But the thing also that there is not that much supplies in the Egyptian stock now, because many people take the empty gallons, and they try to go to fill it in with petrol in order to heat their houses or to light their houses, since Israel has taken the decision to shut off all the borders again, and they say that Egypt is going to take responsibility over the Gaza Strip, which means that no aid will come to the Gaza. And I’ve talked also to the spokesman and head of the [inaudible] Palestinian generation company, and he confirmed to me that they know that the Palestinian—the Israeli side has stopped supplying Gaza with the fuel. And he was afraid that it might mean that one of the main generators in the Gaza Strip will end, will stop by the end of the day or at least at the end of the day or ’til the evening as a result of the shortages of fuel coming to the Gaza Strip through the Karni crossing.
AMY GOODMAN: We’re talking to Mohammed Omer. He is a Palestinian journalist who lives in the Rafah refugee camp in Gaza. Originally, at the beginning, the Egyptian forces opened fire on the border in Rafah, the Egyptian government coming under fierce criticism for that. What happened?
MOHAMMED OMER: That was on Wednesday, when a group of people—or it was on Tuesday, when a group of people went to the border, mainly women affiliated to Hamas, went to the border and tried to open the border. I was in the area myself, and I saw that, and I saw the—there was some clashes. They were trying to push the women back. But the problem here, that they could not do that in the next day. The first day they have managed—they succeed, because the number of the women were not great. It was nearly 2,000 women with some men who were coming through, trying to break into the siege. They were having thirty injured people and sick people who need medication in Egypt, and they were calling the Israeli security forces—sorry, the Egyptian security forces to let them inside, but then they did not let them inside as a result of that.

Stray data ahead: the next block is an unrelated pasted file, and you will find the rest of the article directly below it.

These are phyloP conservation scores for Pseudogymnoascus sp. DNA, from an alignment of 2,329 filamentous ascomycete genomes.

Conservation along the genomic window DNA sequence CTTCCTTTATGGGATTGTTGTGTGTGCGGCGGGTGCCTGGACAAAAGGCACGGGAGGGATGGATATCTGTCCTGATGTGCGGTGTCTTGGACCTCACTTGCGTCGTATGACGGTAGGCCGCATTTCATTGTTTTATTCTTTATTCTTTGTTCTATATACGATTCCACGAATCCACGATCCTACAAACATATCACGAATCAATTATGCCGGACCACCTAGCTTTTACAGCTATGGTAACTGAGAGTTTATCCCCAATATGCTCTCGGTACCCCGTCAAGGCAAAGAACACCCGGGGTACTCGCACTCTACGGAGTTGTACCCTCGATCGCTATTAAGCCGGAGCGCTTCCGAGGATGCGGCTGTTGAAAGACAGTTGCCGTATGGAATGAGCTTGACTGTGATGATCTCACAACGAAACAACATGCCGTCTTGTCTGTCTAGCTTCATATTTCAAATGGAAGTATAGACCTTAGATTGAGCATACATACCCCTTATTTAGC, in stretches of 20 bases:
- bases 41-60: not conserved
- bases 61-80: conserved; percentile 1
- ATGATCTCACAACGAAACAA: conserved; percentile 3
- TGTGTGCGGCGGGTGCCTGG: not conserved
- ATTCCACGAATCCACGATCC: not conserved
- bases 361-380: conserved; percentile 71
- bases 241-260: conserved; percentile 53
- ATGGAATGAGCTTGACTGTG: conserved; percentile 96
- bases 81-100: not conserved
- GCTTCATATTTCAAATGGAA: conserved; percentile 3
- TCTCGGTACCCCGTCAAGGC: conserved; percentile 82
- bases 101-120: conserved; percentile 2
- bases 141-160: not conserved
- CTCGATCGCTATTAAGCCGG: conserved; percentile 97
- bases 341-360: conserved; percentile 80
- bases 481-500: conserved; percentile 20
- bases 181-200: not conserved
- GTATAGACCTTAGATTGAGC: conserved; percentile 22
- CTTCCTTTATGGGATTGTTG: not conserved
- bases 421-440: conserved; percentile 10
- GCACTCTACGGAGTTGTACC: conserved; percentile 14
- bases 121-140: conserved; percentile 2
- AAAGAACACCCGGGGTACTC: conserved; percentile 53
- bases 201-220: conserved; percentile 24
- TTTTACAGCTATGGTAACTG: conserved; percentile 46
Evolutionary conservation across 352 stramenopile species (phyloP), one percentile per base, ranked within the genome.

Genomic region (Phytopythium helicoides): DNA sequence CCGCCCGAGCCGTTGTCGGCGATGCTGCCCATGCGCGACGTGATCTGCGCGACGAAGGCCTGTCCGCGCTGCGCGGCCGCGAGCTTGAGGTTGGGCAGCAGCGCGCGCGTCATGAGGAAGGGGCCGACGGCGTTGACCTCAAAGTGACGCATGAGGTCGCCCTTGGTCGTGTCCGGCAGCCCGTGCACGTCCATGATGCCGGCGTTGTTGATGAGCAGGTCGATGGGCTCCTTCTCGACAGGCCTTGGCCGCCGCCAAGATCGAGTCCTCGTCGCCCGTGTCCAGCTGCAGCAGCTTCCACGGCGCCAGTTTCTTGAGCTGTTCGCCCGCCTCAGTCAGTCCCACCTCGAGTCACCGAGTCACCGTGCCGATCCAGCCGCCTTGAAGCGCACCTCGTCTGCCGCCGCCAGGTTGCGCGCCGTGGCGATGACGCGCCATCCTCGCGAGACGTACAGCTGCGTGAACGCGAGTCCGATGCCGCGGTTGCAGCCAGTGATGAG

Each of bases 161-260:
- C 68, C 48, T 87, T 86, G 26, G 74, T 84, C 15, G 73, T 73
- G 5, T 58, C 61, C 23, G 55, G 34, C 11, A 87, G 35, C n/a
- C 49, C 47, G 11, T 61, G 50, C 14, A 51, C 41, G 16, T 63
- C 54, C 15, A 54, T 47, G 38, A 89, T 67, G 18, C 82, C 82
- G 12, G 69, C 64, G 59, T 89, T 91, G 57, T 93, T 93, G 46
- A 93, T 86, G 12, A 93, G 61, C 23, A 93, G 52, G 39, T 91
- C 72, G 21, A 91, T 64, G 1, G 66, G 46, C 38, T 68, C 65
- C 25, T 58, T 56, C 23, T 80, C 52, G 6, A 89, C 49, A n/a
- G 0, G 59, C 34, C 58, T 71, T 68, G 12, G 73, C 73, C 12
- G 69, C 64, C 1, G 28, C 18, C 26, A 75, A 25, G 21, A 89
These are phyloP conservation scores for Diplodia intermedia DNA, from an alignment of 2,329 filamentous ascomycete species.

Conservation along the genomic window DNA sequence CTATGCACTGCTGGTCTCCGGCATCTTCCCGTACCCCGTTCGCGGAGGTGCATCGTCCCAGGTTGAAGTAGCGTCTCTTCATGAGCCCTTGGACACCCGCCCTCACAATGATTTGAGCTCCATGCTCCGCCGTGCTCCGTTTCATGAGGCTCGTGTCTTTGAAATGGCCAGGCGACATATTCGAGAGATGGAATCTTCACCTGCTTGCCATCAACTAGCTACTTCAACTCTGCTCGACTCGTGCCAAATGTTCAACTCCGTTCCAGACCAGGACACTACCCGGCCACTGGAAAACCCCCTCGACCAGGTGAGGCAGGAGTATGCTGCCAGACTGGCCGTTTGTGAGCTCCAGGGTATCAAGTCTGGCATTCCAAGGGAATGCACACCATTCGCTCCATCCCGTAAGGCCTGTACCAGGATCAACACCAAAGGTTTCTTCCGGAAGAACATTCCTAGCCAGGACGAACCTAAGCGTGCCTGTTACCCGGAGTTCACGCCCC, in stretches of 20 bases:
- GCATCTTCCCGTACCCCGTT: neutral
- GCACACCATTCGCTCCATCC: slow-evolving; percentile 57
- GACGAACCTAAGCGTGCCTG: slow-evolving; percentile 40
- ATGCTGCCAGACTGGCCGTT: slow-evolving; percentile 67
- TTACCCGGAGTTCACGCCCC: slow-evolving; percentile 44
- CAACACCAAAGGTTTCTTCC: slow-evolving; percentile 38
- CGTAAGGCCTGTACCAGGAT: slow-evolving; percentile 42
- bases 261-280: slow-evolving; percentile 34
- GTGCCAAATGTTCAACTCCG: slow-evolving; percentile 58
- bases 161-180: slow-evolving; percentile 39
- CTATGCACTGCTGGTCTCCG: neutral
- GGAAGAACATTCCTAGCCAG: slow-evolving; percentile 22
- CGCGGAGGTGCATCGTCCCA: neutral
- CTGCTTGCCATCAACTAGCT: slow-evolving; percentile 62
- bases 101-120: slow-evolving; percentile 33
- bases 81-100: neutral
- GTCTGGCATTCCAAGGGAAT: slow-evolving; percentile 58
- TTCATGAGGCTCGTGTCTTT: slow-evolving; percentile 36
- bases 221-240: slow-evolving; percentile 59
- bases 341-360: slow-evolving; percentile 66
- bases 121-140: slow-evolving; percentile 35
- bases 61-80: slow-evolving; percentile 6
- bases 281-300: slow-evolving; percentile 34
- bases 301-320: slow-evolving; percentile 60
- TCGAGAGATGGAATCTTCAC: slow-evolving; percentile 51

And for that situation, since then, nearly since—the problem that—what happened, that they lived nearly—that Israel, according to Camp David agreement that allows only 750 soldiers, Egyptian soldiers, to patrol on the border. They could not allow more people to be on the border or more soldiers to be on the border. For that reason, it was difficult also to control the large numbers of people who were flooding into the borderline.